Dr Baer continued, letting us know that he was writing from a definite leftist position:

We should recognize that the current generation of students, roundly ridiculed by an unholy alliance of so-called alt-right demagogues and campus liberals as coddled snowflakes, realized something important about this country before the pundits and professors figured it out.

Quite frankly, “coddled snowflakes” is about as kind a term as one might find for them. Just what are these students going to do when they leave the protected enclave of academia, and have to do something really radical like get jobs out in the real world? They are going to find out that the real world doesn’t care about their feelings, and that building a career means competing with other people seeking the same advancements up the corporate ladders. When their competitors discover that the snowflakes can be disturbed and hurt by micro- and not-so-micro-aggressions, the competitors will use those to trample down the snowflakes. Of course, Dr Baer, who described himself as “a college professor and university administrator with over two decades of direct experience of campus politics,” has, himself, battled for, and won, a coveted position as a tenured professor, something to which far more aspire than ever win.

What is under severe attack, in the name of an absolute notion of free speech, are the rights, both legal and cultural, of minorities to participate in public discourse. The snowflakes sensed, a good year before the election of President Trump, that insults and direct threats could once again become sanctioned by the most powerful office in the land. They grasped that racial and sexual equality is not so deep in the DNA of the American public that even some of its legal safeguards could not be undone.

This is ludicrous. Conservatives claiming that freedom of speech is, and ought to be, absolute, are championing “the rights, both legal and cultural, of minorities to participate in public discourse.” It means that “minorities” have the same rights to say and publish exactly what they think, and that they have an equal right to compete with everyone else for attention and persuasion. What Dr Baer and the snowflakes fear is competition, that their arguments will not be strong or persuasive enough.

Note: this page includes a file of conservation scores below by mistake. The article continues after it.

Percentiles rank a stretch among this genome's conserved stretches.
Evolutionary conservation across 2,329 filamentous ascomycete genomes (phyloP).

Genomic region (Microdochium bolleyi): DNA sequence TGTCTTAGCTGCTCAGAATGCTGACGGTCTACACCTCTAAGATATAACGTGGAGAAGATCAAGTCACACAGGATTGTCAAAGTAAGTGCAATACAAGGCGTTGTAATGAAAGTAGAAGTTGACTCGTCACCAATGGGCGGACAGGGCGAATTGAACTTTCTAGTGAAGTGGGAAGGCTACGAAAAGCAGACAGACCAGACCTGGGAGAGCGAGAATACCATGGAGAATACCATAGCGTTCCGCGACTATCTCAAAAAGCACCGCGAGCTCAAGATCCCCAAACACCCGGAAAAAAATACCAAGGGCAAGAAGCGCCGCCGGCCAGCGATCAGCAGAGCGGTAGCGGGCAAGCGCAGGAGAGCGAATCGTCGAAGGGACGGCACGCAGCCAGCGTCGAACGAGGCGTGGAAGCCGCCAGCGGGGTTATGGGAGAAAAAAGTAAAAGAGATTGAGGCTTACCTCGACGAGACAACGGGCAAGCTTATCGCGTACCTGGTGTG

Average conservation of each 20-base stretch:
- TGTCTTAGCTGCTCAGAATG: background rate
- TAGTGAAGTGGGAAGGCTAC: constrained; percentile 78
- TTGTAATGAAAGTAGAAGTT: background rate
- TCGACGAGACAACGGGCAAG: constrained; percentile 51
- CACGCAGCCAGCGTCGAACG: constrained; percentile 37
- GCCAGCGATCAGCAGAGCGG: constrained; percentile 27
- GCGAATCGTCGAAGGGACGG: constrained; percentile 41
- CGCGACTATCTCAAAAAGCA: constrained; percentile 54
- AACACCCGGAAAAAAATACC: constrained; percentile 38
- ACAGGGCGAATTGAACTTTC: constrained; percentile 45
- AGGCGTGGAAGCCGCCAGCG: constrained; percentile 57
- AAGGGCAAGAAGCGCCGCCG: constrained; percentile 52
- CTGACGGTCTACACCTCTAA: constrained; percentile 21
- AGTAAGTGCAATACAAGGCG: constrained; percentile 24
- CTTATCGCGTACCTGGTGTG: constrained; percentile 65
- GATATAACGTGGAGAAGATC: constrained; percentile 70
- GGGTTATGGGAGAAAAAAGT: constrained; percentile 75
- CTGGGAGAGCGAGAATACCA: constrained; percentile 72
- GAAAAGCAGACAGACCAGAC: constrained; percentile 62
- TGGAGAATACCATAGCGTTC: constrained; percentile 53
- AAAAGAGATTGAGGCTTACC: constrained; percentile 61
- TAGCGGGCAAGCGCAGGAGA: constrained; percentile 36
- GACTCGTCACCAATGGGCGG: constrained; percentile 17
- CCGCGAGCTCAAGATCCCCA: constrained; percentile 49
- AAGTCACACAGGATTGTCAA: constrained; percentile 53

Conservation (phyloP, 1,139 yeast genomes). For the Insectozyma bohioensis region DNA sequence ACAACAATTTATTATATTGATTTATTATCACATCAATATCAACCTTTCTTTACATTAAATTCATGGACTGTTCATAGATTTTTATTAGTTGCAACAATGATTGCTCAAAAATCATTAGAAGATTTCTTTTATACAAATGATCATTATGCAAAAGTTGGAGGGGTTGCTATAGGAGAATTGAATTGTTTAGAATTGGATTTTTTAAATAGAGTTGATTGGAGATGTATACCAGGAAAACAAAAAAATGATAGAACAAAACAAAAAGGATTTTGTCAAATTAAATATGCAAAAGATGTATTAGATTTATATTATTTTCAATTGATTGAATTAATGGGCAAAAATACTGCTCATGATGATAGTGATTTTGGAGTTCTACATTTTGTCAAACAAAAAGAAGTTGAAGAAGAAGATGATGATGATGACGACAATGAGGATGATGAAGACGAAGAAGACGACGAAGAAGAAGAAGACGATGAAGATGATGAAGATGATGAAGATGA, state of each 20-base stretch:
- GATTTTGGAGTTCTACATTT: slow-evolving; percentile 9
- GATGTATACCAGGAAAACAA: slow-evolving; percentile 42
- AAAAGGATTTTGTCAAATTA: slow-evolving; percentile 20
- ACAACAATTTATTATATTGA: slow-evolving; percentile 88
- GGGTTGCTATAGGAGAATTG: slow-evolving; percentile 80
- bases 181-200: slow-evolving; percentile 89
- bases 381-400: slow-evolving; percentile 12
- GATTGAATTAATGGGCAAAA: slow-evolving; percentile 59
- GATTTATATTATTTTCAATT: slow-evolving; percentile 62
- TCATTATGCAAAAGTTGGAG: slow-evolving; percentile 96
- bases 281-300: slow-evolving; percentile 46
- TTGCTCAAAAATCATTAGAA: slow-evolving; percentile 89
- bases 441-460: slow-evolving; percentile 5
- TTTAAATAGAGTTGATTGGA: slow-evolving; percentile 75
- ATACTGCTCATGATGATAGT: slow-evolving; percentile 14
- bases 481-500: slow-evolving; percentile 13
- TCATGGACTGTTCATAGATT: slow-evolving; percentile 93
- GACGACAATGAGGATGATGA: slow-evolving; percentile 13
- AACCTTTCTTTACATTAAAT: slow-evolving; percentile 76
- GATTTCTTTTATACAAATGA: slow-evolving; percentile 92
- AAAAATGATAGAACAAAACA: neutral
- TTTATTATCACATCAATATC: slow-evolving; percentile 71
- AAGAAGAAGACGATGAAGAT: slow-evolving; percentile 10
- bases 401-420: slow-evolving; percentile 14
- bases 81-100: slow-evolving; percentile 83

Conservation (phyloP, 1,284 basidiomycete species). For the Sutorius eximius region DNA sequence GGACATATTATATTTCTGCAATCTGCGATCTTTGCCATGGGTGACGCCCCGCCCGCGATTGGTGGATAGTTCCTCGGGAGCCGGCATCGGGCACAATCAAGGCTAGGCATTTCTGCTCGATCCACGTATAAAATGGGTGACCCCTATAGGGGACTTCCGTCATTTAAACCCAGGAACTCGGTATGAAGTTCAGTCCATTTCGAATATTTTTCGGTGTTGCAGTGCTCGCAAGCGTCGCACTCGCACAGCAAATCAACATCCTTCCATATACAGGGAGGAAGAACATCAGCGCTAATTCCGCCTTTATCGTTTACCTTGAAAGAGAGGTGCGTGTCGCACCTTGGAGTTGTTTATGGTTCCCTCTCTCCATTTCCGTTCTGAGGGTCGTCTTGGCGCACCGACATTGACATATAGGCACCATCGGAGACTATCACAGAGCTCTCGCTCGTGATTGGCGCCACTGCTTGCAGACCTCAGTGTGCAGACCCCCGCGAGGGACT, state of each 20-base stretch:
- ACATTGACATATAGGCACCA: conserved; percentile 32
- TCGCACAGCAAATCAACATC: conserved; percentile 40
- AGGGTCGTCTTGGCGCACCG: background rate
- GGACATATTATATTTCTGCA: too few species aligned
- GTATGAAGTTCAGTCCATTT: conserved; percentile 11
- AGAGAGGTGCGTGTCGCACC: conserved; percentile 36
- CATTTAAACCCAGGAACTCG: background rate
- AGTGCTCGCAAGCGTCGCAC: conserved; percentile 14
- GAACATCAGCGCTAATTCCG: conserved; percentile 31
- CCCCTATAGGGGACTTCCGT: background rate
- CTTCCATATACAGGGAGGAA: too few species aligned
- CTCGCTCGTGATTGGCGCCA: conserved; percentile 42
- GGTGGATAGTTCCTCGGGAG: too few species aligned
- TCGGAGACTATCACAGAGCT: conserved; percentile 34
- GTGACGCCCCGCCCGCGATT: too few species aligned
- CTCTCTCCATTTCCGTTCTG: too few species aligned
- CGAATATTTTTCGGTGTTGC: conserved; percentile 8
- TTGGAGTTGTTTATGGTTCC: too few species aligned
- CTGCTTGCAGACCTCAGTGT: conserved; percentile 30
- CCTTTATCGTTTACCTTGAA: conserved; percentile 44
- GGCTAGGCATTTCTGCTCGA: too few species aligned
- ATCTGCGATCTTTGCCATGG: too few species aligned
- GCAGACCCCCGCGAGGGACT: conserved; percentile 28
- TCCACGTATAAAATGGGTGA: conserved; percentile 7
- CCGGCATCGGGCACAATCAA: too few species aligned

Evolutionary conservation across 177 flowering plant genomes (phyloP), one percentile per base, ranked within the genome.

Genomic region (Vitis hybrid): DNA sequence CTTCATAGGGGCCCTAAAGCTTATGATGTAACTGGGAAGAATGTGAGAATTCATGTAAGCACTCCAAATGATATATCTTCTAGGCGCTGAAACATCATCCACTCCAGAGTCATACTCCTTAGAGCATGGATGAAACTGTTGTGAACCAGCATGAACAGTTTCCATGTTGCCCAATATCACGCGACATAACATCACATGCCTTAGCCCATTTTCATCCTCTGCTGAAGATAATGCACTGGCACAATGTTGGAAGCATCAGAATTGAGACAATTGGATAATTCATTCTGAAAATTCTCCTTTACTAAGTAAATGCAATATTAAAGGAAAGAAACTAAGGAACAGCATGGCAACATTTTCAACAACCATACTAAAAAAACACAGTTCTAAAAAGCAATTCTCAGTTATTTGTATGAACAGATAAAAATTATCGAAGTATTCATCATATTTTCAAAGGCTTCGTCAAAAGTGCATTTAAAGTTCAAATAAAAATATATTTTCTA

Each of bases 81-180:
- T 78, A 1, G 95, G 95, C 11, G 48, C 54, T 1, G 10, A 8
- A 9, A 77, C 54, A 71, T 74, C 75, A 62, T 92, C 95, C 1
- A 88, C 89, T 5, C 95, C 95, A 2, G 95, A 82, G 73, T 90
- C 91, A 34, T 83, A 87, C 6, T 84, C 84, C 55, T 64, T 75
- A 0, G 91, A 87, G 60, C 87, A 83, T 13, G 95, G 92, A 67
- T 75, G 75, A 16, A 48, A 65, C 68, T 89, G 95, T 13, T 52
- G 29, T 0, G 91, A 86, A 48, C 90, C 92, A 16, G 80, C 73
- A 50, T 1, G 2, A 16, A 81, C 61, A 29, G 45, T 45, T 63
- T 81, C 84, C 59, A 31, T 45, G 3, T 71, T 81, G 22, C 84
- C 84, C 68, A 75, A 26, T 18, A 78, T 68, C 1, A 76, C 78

In conclusion, Dr Baer thanks the protesters 8, the Black Lives Matters and the other snowflakes “for keeping watch over the soul of our republic.” Yet the “soul of our republic” would, in Dr Baer’s construction, stifle the opinions and freedoms of those who might disagree with the protesters, the Black Lives Matters activists and the other Special Snowflakes. Only those protesters with whom Dr Baer agrees may speak; everyone else, shut up!

Freedom of speech and the press exists in order to allow people to have opinions contrary to those in power, something the Framers held dear to their hearts. They were, after all, the revolutionary generation, the people who used speech and the press to inspire a revolution against King George III, to seek independence from Great Britain. With the rise in power and influence of the left in academia, it is the left who are the ‘government,’ as it were, in the universities, and ‘revolution’ from the right is something which must be put down. That is the position of Dr Baer, the position of King George and his Parliament, the position of Kim Jong-un, and Xi Jinping, and Nicolás Maduro.

Conservatives may mock the positions of the left, but the left try to use raw power to muzzle the positions of the right.
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  1. Ulrich Baer is vice provost for faculty, arts, humanities, and diversity, and professor of comparative literature at New York University, and the author of “We Are But a Moment,” a novel.
  2. Today, snowflake is used to describe a person perceived as overly sensitive and fragile, often in a mocking way.
  3. As noted on our Copyright and Reprint Policy page, The First Street Journal adheres to the “Fair Use” standard for quotations from articles. The quotations from Dr Baer’s article are for the purposes of criticism, comment, and news reporting, and while I have attempted to limit the use of direct quotations of Dr Baer’s article, I have used direct quotes where I believe I must in order not to misrepresent his stated views in any way.  The quoted paragraphs are sequential, but not contimuous.
  4. Though I pay for a hosting service for The First Street Journal, there are sites, such as blogger.com, which allow people to post their thoughts without charge.
  5. It’s been a long time, and I cannot tell you what the announced attendance was, if the attendance was announced at all.
  6. No, not me.
  7. From Forbes, before the dismissal of Bill O’Reilly from Fox News Channel:

    In the first quarter of 2017, Fox News reached its largest audience in the channel’s 21-year history. From Dec. 26, 2016, to March 26, 2017, Fox averaged 1.7 million viewers each day and 2.8 million in primetime. In a press release, Fox called it “the highest-rated quarter ever in cable news history.”

    Indeed, the network’s cornerstone program, The O’Reilly Factor, reached an average nightly audience of 4 million, the largest audience for any cable news show in history. The top five cable news shows this quarter all air on Fox: The O’Reilly Factor, Tucker Carlson Tonight, The Five, Special Report with Bret Baier and Hannity.

  8. People exercising their freedom of speech!